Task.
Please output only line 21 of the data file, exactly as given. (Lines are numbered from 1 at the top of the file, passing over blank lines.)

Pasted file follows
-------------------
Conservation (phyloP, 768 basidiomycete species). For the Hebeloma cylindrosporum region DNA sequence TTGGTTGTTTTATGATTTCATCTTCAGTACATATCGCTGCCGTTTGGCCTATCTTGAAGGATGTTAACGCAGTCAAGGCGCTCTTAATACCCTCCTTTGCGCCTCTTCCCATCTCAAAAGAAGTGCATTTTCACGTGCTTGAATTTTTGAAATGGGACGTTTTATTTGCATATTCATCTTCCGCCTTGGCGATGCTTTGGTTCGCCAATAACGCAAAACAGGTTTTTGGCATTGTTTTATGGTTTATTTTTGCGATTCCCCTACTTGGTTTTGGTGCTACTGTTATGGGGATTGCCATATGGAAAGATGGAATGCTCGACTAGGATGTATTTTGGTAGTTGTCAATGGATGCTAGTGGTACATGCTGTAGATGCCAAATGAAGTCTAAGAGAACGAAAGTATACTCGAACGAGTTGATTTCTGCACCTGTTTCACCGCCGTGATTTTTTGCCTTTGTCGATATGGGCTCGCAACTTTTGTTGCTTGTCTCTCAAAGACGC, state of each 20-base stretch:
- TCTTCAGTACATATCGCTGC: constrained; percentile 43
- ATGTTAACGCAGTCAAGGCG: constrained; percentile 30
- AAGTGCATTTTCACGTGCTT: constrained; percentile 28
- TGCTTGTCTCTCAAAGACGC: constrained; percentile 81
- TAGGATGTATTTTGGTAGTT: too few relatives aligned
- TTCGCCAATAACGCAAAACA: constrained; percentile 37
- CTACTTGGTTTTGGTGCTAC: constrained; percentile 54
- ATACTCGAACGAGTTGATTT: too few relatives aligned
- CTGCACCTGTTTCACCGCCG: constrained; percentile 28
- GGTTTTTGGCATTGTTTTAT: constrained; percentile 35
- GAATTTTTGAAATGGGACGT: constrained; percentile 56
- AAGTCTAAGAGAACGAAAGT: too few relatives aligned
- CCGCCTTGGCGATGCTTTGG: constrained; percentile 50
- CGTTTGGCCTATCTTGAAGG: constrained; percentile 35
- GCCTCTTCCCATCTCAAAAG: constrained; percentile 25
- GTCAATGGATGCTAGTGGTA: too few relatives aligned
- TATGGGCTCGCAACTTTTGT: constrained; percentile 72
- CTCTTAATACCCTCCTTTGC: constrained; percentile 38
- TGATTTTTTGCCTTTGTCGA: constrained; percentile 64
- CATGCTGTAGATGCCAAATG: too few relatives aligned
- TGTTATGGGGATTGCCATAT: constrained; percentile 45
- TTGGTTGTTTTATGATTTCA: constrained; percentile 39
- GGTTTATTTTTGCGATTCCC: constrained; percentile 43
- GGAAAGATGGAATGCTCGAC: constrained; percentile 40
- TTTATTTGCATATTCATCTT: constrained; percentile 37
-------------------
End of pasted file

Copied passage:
- CATGCTGTAGATGCCAAATG: too few relatives aligned